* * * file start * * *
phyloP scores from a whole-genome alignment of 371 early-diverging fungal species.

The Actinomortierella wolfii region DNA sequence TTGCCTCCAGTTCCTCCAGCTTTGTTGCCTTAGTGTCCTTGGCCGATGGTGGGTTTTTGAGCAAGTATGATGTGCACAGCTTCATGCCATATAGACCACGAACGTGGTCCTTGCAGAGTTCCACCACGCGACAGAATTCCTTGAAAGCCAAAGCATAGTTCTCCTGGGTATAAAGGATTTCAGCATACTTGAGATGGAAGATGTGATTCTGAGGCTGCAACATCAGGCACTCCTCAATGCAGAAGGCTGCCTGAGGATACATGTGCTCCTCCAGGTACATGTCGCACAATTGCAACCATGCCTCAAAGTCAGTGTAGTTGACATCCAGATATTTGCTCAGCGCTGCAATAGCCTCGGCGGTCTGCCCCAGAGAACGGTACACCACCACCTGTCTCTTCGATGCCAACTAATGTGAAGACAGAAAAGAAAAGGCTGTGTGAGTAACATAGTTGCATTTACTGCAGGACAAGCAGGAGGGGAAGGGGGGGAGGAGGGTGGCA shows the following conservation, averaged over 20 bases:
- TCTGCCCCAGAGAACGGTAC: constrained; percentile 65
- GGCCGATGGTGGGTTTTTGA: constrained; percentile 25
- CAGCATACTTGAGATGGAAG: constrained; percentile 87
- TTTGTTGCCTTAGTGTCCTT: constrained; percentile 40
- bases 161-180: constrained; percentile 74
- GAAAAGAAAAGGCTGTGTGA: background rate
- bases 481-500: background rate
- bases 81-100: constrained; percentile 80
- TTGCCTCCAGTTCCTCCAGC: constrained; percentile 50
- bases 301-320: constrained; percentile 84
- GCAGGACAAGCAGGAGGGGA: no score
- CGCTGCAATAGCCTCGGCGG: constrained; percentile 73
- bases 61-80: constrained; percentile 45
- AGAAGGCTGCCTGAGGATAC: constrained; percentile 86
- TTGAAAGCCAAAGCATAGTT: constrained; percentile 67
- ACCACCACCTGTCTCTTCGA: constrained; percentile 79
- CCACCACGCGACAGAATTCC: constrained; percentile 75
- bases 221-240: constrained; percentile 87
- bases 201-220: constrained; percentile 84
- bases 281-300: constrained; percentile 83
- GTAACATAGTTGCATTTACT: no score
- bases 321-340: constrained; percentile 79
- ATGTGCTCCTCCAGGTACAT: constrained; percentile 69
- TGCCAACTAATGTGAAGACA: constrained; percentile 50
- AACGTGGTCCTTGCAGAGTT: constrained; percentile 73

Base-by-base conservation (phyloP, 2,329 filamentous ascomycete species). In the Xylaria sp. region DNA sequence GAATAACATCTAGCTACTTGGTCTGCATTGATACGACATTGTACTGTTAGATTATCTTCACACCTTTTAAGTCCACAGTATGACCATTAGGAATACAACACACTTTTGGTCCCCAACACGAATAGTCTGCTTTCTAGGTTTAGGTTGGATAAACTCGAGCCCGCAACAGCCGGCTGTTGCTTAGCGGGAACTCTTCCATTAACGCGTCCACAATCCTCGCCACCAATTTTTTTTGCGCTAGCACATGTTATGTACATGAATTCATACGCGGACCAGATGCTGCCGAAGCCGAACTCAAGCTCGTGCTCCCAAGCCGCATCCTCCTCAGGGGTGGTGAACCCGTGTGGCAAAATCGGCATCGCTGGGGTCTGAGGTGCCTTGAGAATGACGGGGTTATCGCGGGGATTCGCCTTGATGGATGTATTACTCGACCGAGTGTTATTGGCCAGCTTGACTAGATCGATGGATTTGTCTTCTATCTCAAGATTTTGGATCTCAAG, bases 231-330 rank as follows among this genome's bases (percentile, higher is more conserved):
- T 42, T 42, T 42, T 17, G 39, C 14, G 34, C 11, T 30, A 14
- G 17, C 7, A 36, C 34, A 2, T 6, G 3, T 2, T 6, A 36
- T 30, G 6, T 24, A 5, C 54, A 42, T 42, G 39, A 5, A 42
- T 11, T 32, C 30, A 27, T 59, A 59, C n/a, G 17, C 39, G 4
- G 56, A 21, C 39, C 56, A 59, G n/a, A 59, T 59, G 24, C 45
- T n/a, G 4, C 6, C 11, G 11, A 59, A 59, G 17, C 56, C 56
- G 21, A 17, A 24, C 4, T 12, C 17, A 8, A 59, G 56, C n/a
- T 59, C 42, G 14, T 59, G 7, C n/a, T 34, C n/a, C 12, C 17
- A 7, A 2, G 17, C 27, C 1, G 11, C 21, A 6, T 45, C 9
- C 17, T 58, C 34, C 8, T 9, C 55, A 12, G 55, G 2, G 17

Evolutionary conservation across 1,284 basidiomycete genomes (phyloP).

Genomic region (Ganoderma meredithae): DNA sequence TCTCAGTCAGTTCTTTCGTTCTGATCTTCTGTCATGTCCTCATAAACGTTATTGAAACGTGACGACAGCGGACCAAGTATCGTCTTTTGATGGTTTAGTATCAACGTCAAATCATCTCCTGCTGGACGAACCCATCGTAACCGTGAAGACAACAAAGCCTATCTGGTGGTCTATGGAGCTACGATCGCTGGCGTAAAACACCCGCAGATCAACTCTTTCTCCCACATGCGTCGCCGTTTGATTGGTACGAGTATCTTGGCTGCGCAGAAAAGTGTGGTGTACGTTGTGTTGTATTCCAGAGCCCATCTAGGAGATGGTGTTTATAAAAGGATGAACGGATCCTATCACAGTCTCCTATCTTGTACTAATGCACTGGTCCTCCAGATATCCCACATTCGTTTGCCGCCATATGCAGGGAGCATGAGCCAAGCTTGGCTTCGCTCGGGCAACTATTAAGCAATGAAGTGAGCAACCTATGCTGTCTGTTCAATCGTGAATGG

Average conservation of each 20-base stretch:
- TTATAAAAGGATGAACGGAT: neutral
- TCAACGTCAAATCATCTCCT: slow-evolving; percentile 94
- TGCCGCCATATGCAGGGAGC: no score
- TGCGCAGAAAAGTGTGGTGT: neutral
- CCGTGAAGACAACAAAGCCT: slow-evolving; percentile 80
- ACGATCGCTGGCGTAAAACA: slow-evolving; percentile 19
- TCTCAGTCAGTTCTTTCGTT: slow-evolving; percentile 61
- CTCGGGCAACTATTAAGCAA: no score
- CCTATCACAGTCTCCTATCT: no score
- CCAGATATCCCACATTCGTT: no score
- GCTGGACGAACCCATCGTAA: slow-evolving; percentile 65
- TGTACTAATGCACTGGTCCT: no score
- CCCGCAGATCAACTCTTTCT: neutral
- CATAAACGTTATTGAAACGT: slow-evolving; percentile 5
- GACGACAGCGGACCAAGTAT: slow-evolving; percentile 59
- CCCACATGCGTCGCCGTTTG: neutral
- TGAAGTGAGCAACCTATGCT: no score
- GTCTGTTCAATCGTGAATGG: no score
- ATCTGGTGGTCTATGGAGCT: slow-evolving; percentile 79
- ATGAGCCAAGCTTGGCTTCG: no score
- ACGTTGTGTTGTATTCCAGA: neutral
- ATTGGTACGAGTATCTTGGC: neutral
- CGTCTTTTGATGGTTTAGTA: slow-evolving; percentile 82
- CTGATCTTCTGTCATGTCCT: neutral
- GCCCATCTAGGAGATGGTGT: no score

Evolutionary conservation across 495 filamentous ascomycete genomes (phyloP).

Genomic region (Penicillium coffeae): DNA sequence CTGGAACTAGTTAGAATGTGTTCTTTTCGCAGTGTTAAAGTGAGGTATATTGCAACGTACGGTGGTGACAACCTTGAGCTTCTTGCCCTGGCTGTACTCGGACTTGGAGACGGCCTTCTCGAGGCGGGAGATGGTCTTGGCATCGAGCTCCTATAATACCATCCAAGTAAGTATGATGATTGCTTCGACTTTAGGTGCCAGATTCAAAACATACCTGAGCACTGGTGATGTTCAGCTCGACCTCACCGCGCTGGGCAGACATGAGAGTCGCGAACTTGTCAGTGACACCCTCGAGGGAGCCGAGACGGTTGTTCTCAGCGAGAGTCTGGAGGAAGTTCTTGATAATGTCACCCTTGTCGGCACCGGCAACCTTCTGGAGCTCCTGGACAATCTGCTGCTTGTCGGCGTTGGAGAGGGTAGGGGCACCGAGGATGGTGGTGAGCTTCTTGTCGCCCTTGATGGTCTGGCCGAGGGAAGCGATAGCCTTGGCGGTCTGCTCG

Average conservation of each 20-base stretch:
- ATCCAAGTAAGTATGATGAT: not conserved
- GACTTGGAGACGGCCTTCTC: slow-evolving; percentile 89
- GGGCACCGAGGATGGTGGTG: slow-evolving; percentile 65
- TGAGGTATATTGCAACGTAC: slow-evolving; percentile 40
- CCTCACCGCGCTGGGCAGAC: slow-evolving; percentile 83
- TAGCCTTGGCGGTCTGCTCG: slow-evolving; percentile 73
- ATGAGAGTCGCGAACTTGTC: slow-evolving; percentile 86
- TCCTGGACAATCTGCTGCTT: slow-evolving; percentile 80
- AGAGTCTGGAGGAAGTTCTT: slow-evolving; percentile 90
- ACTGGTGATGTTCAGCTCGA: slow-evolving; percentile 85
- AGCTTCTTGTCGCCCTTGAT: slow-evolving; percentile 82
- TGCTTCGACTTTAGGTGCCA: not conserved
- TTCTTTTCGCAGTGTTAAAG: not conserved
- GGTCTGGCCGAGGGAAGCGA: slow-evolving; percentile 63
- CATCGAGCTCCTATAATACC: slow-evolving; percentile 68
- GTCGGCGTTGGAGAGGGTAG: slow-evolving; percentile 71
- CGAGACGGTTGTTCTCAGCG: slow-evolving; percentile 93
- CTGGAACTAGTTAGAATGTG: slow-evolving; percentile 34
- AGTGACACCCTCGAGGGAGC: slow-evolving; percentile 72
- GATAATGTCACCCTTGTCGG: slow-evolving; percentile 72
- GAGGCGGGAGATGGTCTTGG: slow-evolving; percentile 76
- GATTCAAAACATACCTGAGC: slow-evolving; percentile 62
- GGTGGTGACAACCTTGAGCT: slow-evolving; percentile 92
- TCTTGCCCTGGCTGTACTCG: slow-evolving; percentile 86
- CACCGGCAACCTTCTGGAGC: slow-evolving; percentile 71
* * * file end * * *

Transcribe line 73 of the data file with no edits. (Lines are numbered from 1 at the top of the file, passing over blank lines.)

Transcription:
- TGAGGTATATTGCAACGTAC: slow-evolving; percentile 40